ASML reportedly has seen the first cutback in orders for EUV equipment from TSMC, its largest customer, which market insiders speculate is on track to slash such orders by over 40% or otherwise delay taking shipments from the Dutch supplier along with its slowing fab capacity expansions in Taiwan. TSMC, however, said it won't respond to market speculations.
Intel and Samsung Electronics, despite lagging far behind TSMC in process technology and customer base, will also follow suit to reduce investment in EUV equipment, aiming to limit the considerable costs associated with the pursuit of advanced process nodes, equipment supply chain sources said.
Apparently, the sources remarked, the frantic scramble for EUV equipment supply among the three leading semiconductor players has significantly cooled down, making ASML turn conservative about its 2024 business outlook, with its annual revenues for the year under heavy downward pressure.
As the world's sole supplier of EUV machines, ASML is expected to resume its growth momentum in 2026 at the latest, when TSMC and other major customers are expected to restart or accelerate capacity expansion projects on full recovery of the semiconductor market, the sources continued.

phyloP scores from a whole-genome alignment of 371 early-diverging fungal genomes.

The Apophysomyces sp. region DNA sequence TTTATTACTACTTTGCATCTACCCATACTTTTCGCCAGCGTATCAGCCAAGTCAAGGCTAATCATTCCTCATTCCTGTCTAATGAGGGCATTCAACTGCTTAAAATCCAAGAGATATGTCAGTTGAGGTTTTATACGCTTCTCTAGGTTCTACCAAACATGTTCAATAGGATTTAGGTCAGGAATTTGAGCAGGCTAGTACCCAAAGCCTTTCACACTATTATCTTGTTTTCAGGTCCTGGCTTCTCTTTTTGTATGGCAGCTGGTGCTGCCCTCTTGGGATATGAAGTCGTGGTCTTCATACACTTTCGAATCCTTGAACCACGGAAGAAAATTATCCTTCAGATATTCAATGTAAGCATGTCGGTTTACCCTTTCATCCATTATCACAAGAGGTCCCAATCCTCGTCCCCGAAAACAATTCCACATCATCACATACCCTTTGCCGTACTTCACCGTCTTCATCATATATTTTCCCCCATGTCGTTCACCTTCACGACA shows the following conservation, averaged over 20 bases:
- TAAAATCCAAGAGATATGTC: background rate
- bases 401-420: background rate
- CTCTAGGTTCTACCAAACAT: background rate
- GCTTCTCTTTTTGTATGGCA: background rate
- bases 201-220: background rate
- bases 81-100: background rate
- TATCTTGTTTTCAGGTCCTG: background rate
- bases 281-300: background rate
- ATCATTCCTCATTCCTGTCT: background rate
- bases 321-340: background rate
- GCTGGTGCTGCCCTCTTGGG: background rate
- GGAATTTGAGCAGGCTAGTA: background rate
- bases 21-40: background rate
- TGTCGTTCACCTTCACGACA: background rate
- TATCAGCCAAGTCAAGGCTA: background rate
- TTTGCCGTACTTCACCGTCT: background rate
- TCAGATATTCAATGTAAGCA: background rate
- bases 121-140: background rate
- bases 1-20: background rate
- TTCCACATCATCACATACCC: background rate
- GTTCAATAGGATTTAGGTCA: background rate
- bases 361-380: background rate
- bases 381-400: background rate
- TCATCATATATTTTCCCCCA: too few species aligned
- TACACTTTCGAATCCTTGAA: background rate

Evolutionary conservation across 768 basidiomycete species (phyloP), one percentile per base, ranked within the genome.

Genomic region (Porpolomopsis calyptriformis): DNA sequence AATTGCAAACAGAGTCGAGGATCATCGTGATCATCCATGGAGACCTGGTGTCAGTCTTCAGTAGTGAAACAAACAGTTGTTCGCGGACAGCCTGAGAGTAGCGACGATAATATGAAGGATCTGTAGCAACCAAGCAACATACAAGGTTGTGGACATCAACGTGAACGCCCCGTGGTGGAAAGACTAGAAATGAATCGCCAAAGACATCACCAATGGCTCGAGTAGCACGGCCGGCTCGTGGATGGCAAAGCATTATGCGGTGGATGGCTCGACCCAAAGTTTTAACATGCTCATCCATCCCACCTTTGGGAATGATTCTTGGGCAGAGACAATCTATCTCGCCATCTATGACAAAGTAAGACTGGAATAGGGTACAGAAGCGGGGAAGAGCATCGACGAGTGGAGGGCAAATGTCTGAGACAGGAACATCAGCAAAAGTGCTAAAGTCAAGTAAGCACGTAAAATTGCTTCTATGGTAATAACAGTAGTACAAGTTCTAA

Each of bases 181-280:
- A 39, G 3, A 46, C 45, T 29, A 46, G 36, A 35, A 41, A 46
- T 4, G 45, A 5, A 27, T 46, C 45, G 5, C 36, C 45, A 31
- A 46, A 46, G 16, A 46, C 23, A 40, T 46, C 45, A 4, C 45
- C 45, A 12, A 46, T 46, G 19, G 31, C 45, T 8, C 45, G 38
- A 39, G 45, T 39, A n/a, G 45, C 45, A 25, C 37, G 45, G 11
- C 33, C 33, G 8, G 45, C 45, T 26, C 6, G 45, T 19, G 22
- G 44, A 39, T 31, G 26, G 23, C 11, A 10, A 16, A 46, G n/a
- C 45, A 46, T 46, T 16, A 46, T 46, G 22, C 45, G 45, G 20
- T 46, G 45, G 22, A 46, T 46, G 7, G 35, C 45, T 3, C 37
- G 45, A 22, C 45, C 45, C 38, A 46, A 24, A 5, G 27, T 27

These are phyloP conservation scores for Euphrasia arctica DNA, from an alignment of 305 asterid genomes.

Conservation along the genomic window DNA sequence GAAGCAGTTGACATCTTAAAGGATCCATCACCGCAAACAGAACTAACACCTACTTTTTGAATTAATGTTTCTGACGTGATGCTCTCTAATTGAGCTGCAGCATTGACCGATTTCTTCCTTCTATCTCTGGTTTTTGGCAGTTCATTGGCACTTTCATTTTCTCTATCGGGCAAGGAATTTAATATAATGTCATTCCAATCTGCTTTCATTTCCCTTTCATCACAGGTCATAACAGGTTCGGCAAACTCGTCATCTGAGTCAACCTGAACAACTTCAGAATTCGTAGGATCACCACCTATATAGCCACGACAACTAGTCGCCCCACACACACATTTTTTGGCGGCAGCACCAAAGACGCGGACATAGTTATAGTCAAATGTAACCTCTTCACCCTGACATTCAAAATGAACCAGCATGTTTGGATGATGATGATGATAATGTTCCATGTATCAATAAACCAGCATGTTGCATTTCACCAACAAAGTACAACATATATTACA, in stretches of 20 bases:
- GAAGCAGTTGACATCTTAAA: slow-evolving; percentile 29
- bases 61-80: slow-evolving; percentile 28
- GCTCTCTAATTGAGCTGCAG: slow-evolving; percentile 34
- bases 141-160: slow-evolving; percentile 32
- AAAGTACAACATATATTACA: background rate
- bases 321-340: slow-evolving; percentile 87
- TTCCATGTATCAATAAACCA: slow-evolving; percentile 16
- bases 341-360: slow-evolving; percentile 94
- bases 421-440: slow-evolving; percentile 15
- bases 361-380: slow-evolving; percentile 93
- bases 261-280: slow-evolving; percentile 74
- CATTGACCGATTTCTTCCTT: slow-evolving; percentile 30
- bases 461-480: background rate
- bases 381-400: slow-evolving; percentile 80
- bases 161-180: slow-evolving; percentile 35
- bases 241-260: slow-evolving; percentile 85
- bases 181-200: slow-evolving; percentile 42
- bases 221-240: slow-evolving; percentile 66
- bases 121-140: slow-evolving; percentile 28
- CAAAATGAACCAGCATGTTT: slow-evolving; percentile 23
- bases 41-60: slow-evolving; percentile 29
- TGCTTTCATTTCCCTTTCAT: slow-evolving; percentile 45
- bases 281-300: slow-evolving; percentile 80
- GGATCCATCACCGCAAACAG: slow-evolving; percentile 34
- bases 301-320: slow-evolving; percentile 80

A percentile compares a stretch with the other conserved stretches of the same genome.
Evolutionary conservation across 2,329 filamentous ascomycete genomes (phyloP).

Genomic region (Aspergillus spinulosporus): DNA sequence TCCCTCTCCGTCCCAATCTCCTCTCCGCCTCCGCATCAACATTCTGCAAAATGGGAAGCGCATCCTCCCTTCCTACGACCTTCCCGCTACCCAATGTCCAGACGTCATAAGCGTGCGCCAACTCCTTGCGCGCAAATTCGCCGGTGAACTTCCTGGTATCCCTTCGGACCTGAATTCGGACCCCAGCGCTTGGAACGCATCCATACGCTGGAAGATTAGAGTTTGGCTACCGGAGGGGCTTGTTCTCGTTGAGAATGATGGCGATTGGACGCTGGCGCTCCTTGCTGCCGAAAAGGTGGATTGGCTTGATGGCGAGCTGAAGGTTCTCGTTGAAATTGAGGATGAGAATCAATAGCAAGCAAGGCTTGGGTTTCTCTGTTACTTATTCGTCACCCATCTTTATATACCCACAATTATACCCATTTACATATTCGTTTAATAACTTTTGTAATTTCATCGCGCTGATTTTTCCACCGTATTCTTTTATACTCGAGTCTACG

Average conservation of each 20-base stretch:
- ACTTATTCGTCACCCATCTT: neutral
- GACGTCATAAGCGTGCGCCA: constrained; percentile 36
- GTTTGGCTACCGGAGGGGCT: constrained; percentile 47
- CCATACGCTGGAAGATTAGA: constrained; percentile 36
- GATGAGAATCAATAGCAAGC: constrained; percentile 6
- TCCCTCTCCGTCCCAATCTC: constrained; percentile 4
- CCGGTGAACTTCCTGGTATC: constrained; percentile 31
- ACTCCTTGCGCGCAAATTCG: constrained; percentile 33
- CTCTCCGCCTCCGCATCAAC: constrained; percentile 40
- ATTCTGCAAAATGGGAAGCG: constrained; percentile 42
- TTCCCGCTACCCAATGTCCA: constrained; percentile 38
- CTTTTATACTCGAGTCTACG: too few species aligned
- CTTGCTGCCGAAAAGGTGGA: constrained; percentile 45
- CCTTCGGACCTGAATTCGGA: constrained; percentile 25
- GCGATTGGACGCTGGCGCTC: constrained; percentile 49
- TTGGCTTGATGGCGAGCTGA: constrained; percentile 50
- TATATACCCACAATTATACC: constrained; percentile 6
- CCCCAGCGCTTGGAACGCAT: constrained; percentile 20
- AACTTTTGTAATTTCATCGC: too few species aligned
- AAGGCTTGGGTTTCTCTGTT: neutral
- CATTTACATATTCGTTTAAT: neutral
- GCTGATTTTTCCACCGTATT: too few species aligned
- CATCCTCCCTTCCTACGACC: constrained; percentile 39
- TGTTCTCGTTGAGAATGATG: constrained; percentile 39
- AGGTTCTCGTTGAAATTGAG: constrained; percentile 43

Besides ASML, most other peers on the world's top-10 semiconductor equipment supplier list are also like 'sitting on pins and needles' amid poor semiconductor demand, a memory industry mired in predicaments, US-led semiconductor tech curbs against China, and particularly TSMC's planned slowdown in capacity expansions in Taiwan, the sources noted.
TSMC reportedly has notified its supply chain partners that it will focus fab construction in the US and Japan in the next year while slowing down capacity expansions at its fabs around Taiwan's major science parks. This, coupled with Japan likely to officially tighten, on July 1, its export controls on 23 advanced semiconductor equipment items to China based on a trilateral agreement with the US and the Netherlands, is expected to significantly dent the global semiconductor equipment sales momentum starting in the second half of 2023. Impacts of order cutbacks by customers are expected to intensify quarter by quarter in 2024.
According to SEMI statistics, global semiconductor equipment sales still managed to grow 5% on year to a new high of US$106.6 billion in 2022, but sales to China, the world's largest semiconductor equipment market, slipped 5% and shipments to South Korea also shrank 14%.
Statistics from CINNO Research also indicated that aggregate revenues of the world's top-10 semiconductor equipment suppliers increased 6.1% on year to a 3-year high of US$103 billion in 2022. Applied Materials firmly ranked first and was followed by ASML, Lam Research, Tokyo Electron, and KLA on the top-5 list.
Nevertheless, many of the top-10 vendors have turned conservative about their 2024 sales prospects and are moving to implement cost-reductions on personnel, marketing and other aspects in advance, so as to brace for the 'cold winter' facing their business operations.
A Japan-based supplier, for instance, has instructed its branch offices around the world to reduce expenses in the coming year.
Lam Research trimmed its workforce in China by 10% at the end of 2022, and in early 2023 laid off 1,300 employees, about 7% of its labor force, in its global operations. The company reportedly will carry out further personnel cuts to counter worsening market conditions.